Where he left her be and she grew into something golden

Even as the light didn’t get in.

Do you see her?

She is shining until it’s all used up

Then someone else will take over

And the lint of her swept up

Will be recycled for another audience, another era

Thinking they’re the first

To witness such a thing.

(Photo by Ruth Marie Westwood, 2020.)

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poetry, prosetry, Uncategorized

The Wolf

wolf

Photo by Brenda Timmermans on Pexels.com

Again the telephone rings

Shrill and haunting

I would rip you from the wall

Hurl you where I could not retrieve

And break every electronic component

If it meant

I could not be found

Always I have desired to be found

Saved from emptiness

Saved from myself

And the loneliness that shouldn’t be inside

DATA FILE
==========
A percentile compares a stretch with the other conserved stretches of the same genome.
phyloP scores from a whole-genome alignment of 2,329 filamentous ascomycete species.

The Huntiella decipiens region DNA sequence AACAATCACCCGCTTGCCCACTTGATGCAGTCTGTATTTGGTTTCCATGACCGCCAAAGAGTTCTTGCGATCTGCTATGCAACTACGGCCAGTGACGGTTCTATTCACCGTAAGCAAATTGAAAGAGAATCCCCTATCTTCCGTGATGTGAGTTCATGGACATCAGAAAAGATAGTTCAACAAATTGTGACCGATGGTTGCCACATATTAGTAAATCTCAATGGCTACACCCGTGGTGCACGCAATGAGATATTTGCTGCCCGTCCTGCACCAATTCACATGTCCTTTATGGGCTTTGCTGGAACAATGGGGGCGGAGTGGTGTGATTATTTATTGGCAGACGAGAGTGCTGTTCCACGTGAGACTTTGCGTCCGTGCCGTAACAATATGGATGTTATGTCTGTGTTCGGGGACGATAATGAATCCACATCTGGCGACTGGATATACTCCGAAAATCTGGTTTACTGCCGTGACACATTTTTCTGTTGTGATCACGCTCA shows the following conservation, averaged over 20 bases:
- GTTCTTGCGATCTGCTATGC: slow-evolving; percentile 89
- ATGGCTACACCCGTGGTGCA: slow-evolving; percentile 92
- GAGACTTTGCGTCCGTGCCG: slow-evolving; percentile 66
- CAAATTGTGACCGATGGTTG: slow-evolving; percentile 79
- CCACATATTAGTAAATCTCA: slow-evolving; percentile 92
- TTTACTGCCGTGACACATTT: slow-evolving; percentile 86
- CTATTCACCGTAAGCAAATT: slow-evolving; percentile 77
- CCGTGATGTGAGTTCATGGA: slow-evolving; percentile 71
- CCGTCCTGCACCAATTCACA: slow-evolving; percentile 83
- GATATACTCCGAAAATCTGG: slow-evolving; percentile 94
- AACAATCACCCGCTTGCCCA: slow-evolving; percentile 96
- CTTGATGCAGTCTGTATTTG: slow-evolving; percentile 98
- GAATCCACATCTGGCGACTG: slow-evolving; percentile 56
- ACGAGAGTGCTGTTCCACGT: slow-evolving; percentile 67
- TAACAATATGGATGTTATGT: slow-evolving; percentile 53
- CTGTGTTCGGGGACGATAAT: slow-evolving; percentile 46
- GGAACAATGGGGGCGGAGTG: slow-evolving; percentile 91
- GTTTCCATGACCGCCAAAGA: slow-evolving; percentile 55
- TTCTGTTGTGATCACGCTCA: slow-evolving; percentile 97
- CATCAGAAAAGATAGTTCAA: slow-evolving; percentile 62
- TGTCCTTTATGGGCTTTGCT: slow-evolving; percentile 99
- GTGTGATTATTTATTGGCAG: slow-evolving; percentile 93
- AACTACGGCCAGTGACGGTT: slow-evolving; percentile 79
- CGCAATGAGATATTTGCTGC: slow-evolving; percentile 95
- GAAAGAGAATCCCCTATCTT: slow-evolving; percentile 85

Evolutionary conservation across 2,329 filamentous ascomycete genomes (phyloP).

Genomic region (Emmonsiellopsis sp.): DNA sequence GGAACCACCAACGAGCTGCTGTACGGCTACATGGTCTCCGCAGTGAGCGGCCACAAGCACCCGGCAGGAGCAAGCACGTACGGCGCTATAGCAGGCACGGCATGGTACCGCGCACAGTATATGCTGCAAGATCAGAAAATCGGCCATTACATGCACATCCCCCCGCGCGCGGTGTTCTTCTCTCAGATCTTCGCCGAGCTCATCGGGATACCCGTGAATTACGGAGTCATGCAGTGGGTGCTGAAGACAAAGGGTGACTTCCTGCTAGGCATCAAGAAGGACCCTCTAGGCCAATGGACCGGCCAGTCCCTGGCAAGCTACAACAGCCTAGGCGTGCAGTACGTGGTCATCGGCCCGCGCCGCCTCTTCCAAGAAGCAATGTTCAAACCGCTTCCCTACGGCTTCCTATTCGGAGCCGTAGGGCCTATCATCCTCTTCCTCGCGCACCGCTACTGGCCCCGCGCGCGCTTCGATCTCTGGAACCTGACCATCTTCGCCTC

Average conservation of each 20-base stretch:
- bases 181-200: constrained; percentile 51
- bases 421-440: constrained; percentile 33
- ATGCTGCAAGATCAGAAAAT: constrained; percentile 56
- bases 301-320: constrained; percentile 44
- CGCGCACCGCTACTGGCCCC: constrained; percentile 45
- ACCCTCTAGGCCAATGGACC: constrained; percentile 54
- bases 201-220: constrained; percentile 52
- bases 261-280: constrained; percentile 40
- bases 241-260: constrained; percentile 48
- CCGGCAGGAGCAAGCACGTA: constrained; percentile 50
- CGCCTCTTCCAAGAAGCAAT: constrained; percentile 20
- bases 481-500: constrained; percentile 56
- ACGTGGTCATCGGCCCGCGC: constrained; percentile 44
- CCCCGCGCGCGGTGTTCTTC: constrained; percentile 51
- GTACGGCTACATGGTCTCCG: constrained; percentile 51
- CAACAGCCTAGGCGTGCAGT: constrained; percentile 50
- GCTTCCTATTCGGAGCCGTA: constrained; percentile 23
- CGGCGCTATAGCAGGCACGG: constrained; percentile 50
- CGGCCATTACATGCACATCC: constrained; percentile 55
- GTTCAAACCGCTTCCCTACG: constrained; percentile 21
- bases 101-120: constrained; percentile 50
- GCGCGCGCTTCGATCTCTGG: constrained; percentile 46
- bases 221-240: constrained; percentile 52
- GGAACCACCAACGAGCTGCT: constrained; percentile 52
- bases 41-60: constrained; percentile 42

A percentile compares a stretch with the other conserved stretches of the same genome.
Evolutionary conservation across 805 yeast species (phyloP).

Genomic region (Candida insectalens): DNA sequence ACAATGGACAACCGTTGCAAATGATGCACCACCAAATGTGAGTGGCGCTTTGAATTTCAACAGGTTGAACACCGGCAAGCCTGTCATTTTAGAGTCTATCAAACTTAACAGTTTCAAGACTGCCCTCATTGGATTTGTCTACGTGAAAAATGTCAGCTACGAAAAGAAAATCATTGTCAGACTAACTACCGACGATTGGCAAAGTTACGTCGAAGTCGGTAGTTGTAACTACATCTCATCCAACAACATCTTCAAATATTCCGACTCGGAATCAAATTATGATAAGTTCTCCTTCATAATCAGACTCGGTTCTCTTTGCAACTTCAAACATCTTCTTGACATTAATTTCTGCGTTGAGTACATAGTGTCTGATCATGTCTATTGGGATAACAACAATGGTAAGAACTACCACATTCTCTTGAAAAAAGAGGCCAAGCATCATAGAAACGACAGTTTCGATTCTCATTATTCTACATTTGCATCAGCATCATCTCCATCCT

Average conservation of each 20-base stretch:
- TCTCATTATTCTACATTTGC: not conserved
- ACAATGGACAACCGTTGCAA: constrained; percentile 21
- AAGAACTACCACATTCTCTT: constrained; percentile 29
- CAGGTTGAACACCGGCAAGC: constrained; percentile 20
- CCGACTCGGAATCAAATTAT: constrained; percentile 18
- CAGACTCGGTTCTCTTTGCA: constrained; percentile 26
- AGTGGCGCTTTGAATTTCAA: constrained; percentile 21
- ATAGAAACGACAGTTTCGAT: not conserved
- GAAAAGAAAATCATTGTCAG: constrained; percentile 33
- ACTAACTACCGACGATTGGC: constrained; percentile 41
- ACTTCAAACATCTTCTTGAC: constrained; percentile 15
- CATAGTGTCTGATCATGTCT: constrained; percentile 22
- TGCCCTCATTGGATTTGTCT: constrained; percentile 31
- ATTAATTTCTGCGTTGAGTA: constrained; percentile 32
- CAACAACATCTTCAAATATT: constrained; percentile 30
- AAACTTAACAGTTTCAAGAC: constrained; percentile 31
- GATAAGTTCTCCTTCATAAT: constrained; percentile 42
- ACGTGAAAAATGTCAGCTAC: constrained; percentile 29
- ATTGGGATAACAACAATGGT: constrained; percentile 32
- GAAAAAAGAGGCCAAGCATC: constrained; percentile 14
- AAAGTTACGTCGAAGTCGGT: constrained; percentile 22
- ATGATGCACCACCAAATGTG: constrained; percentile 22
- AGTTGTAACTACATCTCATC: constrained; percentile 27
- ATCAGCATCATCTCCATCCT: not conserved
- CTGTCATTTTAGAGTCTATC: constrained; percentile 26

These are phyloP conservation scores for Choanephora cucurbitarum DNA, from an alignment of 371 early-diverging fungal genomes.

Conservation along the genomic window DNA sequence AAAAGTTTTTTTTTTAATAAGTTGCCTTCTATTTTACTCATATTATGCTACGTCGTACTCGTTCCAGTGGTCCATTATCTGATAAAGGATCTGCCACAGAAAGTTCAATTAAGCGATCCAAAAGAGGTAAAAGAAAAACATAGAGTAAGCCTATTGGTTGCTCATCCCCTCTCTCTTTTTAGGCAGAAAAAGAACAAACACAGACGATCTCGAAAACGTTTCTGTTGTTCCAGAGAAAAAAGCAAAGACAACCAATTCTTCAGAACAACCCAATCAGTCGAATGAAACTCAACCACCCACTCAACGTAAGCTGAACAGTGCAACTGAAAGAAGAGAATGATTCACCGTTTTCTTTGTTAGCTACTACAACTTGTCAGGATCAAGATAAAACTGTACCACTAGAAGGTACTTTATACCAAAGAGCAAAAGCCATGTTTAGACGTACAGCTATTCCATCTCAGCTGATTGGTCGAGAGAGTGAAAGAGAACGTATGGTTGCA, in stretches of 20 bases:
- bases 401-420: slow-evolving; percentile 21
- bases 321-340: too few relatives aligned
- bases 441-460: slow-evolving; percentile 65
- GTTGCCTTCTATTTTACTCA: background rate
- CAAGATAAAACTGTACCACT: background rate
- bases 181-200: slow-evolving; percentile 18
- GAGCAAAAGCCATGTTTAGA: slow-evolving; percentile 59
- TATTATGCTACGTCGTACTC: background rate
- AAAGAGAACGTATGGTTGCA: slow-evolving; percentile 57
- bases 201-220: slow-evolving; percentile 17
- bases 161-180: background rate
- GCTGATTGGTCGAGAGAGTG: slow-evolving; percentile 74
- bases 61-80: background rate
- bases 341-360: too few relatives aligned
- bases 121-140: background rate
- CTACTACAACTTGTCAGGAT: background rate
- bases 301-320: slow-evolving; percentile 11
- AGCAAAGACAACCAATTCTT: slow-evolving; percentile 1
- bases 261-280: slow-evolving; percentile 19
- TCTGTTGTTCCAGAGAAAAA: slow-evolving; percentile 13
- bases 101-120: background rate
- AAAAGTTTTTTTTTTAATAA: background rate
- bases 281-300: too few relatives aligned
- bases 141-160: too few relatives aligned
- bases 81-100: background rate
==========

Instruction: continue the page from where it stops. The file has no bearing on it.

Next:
But remains despite this

And to spite me

And now when I am hunted

I turn inside like a wolf eating innards

The glove

Dropped in the pond on a cold day

The hand

Left to freeze without it

I want nothing of you

I want nothing of all of you

Except to be allowed to vanish

Except to be allowed to return

Another time

Not this time

Not now

But when I can finally see

That my loneliness is cured

That I am captured

That I am free.

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life, poetry, prosetry, Uncategorized

Holding Water

What I wouldn’t say out loud;

At a dinner party, when the conversation turns to

matters of personal identity and the such.

That I live in a country where

self-confidence is in the very water alongside Chlorine

And possibly many pissed out Pharmacuticals

I don’t know how they import it or how they bottled it

in the first place

but everyone takes a long swig

and grows up self-important and rarely doubting

their worth

A la the internalized cheerleader

I must therefore hail

from an island of thorns